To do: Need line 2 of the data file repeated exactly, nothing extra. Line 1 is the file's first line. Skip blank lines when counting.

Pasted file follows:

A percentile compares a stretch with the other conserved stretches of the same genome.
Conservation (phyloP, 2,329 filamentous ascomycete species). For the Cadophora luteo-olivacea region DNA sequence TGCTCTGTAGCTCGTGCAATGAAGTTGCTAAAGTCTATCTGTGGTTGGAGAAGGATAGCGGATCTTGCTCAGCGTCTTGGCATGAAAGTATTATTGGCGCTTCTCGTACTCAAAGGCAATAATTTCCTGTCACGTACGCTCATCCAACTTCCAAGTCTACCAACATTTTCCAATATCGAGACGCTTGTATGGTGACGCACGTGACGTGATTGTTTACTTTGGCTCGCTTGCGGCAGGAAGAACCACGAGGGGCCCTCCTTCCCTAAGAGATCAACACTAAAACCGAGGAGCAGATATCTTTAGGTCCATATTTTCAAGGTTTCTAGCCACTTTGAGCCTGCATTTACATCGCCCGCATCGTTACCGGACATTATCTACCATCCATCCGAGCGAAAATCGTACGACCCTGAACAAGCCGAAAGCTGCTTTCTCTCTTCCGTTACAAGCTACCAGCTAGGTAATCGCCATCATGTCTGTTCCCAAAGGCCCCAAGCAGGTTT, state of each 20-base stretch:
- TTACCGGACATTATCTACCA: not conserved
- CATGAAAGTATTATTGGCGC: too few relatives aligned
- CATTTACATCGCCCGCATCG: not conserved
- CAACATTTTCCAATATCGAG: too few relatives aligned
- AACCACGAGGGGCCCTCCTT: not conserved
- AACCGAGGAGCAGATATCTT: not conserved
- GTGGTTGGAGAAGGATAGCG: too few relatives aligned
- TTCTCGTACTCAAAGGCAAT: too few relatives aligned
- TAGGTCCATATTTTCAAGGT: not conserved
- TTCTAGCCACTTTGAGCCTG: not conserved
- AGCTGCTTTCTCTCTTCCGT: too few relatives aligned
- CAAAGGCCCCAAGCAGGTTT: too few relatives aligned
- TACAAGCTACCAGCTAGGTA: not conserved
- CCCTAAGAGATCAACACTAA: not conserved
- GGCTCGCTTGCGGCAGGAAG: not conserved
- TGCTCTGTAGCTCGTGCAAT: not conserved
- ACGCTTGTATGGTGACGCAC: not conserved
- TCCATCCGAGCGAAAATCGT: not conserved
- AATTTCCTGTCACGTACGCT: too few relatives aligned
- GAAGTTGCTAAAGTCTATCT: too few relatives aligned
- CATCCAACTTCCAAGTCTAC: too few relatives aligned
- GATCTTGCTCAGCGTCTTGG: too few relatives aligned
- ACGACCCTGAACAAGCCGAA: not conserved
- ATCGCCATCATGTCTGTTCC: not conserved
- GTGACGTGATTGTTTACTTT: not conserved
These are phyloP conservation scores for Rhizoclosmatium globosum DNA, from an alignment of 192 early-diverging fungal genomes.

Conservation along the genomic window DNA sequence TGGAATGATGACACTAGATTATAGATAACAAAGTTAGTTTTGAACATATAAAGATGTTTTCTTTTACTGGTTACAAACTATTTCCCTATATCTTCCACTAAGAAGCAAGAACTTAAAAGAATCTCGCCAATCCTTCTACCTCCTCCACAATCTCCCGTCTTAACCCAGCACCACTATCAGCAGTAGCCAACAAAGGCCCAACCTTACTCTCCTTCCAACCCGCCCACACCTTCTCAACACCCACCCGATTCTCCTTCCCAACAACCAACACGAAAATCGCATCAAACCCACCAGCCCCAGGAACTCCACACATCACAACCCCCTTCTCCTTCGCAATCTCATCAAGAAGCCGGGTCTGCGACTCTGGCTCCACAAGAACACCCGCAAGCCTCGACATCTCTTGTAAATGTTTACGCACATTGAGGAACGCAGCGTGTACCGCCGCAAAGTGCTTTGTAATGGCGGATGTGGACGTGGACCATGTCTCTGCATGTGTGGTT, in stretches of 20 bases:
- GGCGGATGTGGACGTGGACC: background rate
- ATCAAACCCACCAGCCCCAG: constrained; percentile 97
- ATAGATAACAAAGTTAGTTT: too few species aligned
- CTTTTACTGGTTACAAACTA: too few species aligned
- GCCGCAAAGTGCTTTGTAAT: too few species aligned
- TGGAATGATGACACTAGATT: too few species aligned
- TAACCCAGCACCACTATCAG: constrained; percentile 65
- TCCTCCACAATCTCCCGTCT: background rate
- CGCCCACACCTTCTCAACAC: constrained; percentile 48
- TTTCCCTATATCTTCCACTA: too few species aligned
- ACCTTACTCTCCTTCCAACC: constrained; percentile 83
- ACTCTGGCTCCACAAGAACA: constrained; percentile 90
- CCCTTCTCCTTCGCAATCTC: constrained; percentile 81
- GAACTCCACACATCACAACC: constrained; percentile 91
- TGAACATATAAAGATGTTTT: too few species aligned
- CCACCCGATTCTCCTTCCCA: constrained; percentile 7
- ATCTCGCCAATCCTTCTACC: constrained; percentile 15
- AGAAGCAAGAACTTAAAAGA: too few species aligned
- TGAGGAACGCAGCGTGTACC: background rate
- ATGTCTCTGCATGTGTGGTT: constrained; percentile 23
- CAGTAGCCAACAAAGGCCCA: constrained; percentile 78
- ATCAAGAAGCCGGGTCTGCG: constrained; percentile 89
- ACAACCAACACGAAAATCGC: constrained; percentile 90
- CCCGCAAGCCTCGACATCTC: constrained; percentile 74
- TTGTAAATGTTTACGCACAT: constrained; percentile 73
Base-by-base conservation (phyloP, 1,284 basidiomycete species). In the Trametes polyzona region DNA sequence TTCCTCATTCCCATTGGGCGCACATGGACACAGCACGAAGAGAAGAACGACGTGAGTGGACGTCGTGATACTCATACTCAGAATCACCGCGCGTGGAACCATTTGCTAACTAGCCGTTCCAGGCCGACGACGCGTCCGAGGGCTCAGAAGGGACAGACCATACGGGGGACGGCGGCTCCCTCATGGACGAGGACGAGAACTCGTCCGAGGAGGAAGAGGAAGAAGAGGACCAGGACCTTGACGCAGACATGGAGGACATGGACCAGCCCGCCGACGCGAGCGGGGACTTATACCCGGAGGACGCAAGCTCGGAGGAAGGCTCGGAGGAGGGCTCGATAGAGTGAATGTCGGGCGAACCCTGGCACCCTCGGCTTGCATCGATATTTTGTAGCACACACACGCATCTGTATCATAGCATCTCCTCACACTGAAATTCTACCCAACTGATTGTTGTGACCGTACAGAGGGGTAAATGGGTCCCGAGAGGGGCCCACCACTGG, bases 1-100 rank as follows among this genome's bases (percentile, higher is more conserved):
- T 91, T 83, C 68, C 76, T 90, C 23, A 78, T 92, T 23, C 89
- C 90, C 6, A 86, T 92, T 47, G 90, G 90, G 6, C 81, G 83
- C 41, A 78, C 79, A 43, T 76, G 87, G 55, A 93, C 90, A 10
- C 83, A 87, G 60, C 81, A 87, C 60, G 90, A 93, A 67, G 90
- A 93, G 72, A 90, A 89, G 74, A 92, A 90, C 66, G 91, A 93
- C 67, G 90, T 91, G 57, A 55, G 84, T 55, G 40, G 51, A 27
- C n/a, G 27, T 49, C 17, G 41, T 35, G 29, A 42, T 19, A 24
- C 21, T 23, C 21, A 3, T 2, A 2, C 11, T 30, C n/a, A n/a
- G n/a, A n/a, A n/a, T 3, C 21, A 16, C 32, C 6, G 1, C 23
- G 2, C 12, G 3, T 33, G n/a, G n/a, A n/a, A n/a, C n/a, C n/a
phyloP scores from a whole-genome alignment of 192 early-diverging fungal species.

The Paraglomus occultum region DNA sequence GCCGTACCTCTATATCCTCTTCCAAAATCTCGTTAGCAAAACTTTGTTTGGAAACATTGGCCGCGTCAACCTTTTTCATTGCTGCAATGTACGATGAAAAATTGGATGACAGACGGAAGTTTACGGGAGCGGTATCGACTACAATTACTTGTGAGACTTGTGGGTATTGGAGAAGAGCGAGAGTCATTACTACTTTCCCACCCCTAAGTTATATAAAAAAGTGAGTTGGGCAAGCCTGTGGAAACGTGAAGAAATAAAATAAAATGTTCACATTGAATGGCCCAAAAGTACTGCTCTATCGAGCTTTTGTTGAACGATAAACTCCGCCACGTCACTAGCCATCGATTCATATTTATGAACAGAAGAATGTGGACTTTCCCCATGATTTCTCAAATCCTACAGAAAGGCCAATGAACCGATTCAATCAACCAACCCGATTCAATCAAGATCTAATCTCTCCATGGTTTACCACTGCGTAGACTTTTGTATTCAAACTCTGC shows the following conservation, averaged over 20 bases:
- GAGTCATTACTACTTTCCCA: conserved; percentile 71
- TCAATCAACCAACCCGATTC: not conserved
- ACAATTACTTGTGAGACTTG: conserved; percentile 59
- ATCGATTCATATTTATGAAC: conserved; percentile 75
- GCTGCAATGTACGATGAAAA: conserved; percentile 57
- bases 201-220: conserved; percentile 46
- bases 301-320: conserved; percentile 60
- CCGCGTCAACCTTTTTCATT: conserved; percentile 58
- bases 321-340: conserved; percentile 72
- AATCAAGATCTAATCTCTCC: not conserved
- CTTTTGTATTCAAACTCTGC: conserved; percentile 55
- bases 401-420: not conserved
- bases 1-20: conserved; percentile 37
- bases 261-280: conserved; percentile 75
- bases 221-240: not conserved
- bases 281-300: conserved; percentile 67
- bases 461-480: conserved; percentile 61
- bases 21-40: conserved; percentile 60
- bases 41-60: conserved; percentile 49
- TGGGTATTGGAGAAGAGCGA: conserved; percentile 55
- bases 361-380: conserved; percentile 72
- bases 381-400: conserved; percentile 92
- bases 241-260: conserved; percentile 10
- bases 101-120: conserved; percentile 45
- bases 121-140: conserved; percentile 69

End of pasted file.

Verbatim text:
Conservation (phyloP, 2,329 filamentous ascomycete species). For the Cadophora luteo-olivacea region DNA sequence TGCTCTGTAGCTCGTGCAATGAAGTTGCTAAAGTCTATCTGTGGTTGGAGAAGGATAGCGGATCTTGCTCAGCGTCTTGGCATGAAAGTATTATTGGCGCTTCTCGTACTCAAAGGCAATAATTTCCTGTCACGTACGCTCATCCAACTTCCAAGTCTACCAACATTTTCCAATATCGAGACGCTTGTATGGTGACGCACGTGACGTGATTGTTTACTTTGGCTCGCTTGCGGCAGGAAGAACCACGAGGGGCCCTCCTTCCCTAAGAGATCAACACTAAAACCGAGGAGCAGATATCTTTAGGTCCATATTTTCAAGGTTTCTAGCCACTTTGAGCCTGCATTTACATCGCCCGCATCGTTACCGGACATTATCTACCATCCATCCGAGCGAAAATCGTACGACCCTGAACAAGCCGAAAGCTGCTTTCTCTCTTCCGTTACAAGCTACCAGCTAGGTAATCGCCATCATGTCTGTTCCCAAAGGCCCCAAGCAGGTTT, state of each 20-base stretch: